4 Simple Ways to Quiet a Need to Be Liked
Enjoy it, but don’t need to be liked.
You live life at the whim of others when you need to be liked.
You can’t succeed as a leader when your need to be liked exceeds your drive for results.
4 simple ways to quiet a need to be liked:
#1. Enjoy being liked by the ‘right’ people.
- Be liked by team members. It’s possible to perform at high levels with people who don’t like you, but not over the long-term and not without manipulating them.
- Enjoy being liked by people you work to serve.
- People who share your values matter more.
When you value generosity, don’t worry if greedy people don’t like you.
#2. Enjoy being disliked by the ‘right’ people.
A young politician once told me he was disappointed that the Republicans tried to make the Democrats look bad and the Democrats did the same to the Republicans. In the process the best interest of the community is left behind.
Don’t worry when a competitor doesn’t like you. Worry about serving your customers.
#3. Enjoy being liked by people who benefit from your service.
People who are well liked are also disliked intensely. Think of Ronald Regan, Jesus of Nazareth, or Nelson Mandela.
Not everyone values your service.
On occasion I receive messages from critics. Sometimes their observations are useful. Often they want me to be like them.
- Always learn.
- Adapt occasionally.
- Stay focused on delivering value.
Criticism drives you crazy when you need to be liked.
#4. Worry more about liking than being liked.
Accept that you can be great at something and be disliked at the same time.
Being disliked means you stand for something. Think of Abraham Lincoln.
“Getting people to like you is merely the other side of liking them.” Norman Vincent Peale
Focus on liking the people you serve.
How can leaders enjoy being liked without needing to be liked?
How to be a Badass Without Becoming a Jerk-hole
How to be a Leader People Like – Without being Needy
Wanting to Be Liked vs. Needing to be Liked
#5. Be yourself (especially in the workplace) – Shortest path to determining how you’re perceived, and how your experience of others impacts you. Like or Like-Not will quickly emerge.
Thanks Greg. Wonderful insight. It’s more fulfilling to show up for work being yourself than trying to be someone you’re not.
Don’t allow “being liked” to make you feel like a 10, and don’t allow “being disliked” make you feel like a 0. Start by liking yourself for doing the right thing.
Take action that aligns with your core beliefs and values. When you do things to be liked, your values and principles move to the back seat.
As they say–being respected is more important than being liked.
Thanks Paul. Love the idea of not judging yourself by the opinion of others. I confess that I feel better about myself when I feel liked by people I respect. It’s not my best quality, but it’s a reality.
Your insight about beliefs and values is so important. When the need to be liked gets strong enough we’ll do anything to be liked.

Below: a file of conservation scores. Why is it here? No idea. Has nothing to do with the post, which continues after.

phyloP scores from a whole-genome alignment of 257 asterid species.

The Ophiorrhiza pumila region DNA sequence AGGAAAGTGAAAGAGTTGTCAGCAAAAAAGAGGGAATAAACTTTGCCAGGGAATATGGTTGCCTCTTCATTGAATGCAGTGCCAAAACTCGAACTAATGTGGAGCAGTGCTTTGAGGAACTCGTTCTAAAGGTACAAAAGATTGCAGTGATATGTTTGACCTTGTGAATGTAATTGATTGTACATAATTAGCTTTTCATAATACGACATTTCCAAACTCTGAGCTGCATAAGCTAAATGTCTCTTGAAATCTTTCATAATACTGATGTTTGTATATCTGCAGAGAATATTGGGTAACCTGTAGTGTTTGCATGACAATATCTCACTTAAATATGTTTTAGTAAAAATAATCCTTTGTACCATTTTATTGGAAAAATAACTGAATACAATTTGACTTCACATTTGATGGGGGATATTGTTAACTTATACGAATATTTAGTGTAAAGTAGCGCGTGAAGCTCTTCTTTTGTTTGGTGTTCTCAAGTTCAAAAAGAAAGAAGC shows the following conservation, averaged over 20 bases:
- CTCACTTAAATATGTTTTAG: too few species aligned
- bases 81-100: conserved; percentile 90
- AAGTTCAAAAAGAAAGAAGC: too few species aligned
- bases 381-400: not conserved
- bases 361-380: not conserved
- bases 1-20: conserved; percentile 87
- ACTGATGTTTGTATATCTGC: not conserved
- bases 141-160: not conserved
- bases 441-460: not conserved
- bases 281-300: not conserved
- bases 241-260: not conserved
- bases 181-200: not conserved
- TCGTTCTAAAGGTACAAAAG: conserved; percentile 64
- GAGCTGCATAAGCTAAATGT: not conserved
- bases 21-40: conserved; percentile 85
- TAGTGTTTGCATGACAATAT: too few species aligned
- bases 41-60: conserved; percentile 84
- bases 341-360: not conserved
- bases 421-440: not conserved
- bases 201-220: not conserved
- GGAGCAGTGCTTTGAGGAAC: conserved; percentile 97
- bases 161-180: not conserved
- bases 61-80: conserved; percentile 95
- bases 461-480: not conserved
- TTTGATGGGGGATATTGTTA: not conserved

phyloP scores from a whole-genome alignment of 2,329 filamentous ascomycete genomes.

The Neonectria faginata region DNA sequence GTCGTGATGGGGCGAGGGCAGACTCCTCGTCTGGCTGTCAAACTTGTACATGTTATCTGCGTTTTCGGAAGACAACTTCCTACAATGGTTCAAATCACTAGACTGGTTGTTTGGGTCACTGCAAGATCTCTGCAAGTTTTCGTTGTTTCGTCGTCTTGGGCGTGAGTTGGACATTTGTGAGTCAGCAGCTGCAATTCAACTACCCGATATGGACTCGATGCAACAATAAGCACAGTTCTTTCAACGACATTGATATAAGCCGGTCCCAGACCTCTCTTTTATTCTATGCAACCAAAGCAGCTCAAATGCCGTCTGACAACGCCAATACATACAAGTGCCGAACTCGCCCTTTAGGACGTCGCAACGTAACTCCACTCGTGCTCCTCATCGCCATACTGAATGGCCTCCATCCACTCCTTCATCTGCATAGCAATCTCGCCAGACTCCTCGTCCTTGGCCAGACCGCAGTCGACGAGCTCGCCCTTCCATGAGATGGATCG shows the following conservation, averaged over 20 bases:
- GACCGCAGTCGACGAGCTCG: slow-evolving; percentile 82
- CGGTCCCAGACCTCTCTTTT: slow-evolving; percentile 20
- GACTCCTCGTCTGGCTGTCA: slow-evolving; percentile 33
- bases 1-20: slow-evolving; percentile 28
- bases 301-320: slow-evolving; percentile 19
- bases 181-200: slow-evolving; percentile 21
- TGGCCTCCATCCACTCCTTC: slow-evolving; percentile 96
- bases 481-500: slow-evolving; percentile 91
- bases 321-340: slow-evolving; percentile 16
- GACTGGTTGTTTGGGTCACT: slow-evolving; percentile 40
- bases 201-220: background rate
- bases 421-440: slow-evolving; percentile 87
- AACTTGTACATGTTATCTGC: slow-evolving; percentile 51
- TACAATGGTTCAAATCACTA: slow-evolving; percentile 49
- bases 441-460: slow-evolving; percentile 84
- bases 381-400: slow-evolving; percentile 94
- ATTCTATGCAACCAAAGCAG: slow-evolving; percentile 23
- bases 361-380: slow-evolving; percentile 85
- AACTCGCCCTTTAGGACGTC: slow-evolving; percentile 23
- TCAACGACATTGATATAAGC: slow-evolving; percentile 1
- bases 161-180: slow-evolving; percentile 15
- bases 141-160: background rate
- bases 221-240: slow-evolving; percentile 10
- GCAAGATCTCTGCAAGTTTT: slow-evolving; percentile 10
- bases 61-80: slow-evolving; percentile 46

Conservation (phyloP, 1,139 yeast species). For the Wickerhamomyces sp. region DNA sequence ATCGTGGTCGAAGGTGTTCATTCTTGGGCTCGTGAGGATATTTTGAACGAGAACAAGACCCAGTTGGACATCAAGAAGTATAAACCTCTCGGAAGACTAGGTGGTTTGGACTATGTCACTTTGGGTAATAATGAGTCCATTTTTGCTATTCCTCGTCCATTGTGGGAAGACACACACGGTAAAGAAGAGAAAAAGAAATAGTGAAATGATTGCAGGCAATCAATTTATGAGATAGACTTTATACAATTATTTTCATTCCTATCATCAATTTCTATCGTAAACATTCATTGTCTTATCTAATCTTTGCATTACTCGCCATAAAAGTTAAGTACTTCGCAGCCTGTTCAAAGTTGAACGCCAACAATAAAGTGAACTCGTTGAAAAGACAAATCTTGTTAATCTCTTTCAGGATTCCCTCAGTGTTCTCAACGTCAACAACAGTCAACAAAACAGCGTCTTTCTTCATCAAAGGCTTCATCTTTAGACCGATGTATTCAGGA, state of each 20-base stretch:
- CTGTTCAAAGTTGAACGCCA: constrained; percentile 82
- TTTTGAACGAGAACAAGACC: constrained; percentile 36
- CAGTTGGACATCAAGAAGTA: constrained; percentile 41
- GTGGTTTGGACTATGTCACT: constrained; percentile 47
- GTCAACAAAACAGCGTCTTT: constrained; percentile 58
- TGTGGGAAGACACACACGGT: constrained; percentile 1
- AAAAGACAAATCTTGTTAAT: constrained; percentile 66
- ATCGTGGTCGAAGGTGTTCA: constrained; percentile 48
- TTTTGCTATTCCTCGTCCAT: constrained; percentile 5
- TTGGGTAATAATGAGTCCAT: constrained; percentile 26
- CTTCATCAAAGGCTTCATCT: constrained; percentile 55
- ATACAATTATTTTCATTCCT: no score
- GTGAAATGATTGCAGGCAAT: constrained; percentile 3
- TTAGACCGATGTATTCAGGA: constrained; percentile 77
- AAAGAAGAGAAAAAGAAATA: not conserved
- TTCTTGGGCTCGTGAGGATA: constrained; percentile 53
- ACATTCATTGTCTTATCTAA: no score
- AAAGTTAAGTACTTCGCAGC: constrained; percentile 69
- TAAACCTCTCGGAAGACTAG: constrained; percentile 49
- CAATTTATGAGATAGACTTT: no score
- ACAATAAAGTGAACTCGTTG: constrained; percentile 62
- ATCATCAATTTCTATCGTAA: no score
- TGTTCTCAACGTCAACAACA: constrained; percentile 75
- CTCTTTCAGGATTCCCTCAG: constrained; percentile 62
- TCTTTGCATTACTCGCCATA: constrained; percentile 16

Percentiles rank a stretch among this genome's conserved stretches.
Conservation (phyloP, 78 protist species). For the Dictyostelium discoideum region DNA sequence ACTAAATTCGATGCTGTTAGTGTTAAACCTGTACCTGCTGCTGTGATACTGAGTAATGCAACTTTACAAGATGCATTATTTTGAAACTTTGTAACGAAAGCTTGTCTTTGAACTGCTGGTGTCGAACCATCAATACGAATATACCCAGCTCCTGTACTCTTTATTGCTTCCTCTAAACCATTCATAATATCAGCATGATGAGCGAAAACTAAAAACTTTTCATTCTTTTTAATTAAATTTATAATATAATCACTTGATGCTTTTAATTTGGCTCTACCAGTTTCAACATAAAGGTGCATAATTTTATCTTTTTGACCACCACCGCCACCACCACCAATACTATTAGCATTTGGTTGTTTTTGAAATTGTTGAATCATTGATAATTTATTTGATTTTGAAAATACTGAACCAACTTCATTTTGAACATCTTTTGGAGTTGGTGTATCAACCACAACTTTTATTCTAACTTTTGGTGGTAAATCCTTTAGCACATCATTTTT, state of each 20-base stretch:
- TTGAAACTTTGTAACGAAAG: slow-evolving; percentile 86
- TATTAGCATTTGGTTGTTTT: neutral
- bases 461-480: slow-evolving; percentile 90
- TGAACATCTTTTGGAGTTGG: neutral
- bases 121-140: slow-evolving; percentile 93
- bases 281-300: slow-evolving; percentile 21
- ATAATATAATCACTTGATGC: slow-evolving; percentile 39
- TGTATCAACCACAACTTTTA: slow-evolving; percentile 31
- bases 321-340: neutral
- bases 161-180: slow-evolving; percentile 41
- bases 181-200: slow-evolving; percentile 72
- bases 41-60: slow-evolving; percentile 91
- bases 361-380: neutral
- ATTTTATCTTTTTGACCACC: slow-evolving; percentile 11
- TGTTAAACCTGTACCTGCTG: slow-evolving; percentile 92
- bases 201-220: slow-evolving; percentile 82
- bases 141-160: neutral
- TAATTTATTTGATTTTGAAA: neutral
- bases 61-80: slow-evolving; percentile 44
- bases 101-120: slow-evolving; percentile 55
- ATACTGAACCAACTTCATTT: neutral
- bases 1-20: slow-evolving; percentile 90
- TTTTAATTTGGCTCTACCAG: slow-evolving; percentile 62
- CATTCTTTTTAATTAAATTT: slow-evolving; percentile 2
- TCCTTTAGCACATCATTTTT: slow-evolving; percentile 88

Sadly, the harder we work to be liked the more we feel insecure.
If someone else’s attitude, behavior, emotions, etc. cause you to act a certain way… Who is really leading? I love #4. Great reminder that even if we aren’t “liked” we still have a responsibility to show kindness, respect, and “like” them.
Thanks Luke. The person you can’t confront or contradict controls you. When this happens, we lose some of ourselves. I appreciate your insight.
I think some of it is breaking out of the mindset that you need to be like to avoid a good kicking by the local bullies and missing links on the rugby team. It’s a habit formed in childhood (usually at school) to get through life without too much unnecessary pain. At work you’re less likely to get sucker-punched or have your lunch money stolen, but hey, old habits die hard. That said, many workplaces do still contain cliques upon whose good opinion progress and the like hang.
So true Mitch. We enjoy being liked from the moment of birth. I’m not free from people-pleasing even now. But at least I see it and remind myself to show up as my best self and let the chips fall where they may.
The timing of this article is immpeccable. We have someone at work who if the CCO says “Oh great work” she mimics him. This is in meetings and in “comments” during the meetings. It is particulary evident, but to each his own. I am a firm believer in “like” and “dislike” you have to have boundaries or people will walk all over you and you will become the “catch all” for any work others just do not want to tackle even if it is different departments and not associated with compliance in any way, shape or form. I had an excellent Director at one time who would speak up and say “Why is compliance being asked to handle this task?” “This is a finance project and nothing to do with compliance so please see that this is reassigned to your own department” I applaud being upfront, personal and to the point.
The whole idea of someone being put in a high level role, but not knowing the basics of the position is not a compliance issue, but rather a lack of knowlege issue. To say “Oh, we need to be there to guide them and support them in learning” their job?
Thank you for hearing me out.
Thanks Jules. You share a powerful illustration that we end up doing things we shouldn’t do when we need to be liked.
Experience shows that tough honesty, when done with kindness, makes us more likeable. Dishonest and fear are unattractive.
A big problem on social media is that people are being hated when they are real, and being loved when they are fake.